The Importance of Home and Family in Jane Austen's Mansfield Park

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The Importance of Home and Family in Jane Austen's Mansfield Park "They were a remarkably fine family...and all of them well-grown and forward of their age, which produced as striking a difference between the cousins in person, as education had given to their address." (Austen, 49) Within the first few pages of Mansfield Park, Jane Austen implants in the minds of her readers the idea that contrasting and conflicting environments are the forces that will decide the heroine's fate. Austen's own home and family influenced her life, writing, and the creation of the homes in her novels, and in turn, shaped her heroines. But Fanny Price is unique among Jane Austen's heroines,…show more content…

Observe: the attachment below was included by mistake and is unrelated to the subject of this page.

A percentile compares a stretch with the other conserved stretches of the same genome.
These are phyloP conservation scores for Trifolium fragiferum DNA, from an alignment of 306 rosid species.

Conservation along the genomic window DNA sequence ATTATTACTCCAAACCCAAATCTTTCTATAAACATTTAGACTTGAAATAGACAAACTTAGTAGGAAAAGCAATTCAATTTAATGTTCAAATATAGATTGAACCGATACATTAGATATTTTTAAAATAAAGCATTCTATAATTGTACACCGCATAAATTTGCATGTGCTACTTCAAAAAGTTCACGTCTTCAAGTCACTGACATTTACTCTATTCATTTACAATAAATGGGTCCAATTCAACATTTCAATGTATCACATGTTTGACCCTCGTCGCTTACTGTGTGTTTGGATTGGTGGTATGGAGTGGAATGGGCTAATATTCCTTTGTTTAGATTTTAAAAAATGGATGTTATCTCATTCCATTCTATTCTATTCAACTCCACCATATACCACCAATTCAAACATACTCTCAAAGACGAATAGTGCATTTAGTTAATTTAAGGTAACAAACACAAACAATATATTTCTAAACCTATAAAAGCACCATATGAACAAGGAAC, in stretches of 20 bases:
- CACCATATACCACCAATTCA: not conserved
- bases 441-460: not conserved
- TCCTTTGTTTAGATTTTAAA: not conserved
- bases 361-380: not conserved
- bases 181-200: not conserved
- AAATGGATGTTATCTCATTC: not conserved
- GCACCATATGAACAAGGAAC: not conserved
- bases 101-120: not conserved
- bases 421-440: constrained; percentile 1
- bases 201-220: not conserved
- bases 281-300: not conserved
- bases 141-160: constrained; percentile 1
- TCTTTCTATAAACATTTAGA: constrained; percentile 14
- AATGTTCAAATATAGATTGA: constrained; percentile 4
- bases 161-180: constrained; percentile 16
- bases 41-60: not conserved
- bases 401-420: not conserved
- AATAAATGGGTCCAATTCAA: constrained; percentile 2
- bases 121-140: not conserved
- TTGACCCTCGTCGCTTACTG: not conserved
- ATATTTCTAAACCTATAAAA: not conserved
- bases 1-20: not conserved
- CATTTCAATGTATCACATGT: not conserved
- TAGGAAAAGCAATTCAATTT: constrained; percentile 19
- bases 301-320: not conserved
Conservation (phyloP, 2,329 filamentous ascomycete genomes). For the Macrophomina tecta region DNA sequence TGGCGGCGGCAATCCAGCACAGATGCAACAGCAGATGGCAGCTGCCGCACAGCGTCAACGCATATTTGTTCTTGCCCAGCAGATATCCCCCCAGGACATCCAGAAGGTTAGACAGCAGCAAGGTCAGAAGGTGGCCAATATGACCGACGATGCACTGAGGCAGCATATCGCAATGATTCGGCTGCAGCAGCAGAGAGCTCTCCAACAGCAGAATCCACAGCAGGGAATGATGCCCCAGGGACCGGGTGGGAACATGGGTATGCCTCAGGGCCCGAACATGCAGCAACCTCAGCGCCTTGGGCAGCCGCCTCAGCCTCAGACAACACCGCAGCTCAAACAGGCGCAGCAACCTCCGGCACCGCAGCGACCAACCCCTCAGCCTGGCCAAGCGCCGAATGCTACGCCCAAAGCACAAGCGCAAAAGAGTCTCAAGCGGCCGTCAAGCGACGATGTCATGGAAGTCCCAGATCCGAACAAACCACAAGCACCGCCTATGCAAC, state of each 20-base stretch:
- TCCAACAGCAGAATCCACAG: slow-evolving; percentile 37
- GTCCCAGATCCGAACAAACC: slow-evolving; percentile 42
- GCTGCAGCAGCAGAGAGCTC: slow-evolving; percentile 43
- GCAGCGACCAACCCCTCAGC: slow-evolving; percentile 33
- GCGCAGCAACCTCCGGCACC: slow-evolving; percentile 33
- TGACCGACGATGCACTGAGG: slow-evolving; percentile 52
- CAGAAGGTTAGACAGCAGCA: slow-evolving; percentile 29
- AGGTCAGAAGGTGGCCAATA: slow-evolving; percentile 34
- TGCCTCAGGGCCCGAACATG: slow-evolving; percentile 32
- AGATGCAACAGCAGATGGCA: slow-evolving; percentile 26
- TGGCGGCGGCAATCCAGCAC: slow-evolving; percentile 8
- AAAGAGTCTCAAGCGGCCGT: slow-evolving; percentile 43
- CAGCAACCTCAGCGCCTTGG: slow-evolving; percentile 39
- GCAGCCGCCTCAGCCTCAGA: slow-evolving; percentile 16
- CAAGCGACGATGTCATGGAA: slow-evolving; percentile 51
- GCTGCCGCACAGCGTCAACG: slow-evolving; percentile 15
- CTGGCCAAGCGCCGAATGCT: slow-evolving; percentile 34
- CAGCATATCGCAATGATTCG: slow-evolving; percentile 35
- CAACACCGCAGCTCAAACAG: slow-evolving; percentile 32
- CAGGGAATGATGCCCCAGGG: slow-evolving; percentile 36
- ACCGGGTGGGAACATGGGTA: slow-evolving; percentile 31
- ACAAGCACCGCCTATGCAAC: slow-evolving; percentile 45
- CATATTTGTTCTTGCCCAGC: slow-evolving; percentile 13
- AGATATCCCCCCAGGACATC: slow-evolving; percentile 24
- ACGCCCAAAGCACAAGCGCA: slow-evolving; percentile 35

Upon first arrival at Mansfield, the shy little girl, "longing for the home she had left," (Austen, 50) is indeed pitiable. But she is soon befriended by her cousin Edmund, who from the start strikes Fanny as a gentleman "with all the gentleness of an excellent nature." (Austen, 51) With his guidance and friendship, Fanny flourishes in the genteel country society, and "learning to transfer in its favour much of her attachment to her former home, grew up there not unhappily among her cousins." (Austen, 56) As her uncle later suspects, Fanny grows so accustomed to the refined company of her cousins that she fails to fully appreciate Mansfield Park. Fondly remembering the home she had left behind at the tender age of ten, Fanny is overjoyed to return to Portsmouth for a visit, even with the knowledge of Sir Thomas' true intentions-to convince her to marry Henry Crawford. While Fanny entertains no such views, she hopes to return to and rediscover her true family and home. The shock she receives at perceiving the differences between Mansfield and Portsmouth was the first contribution to the downward spiral into which her health and spirits fell. With her usual thorough
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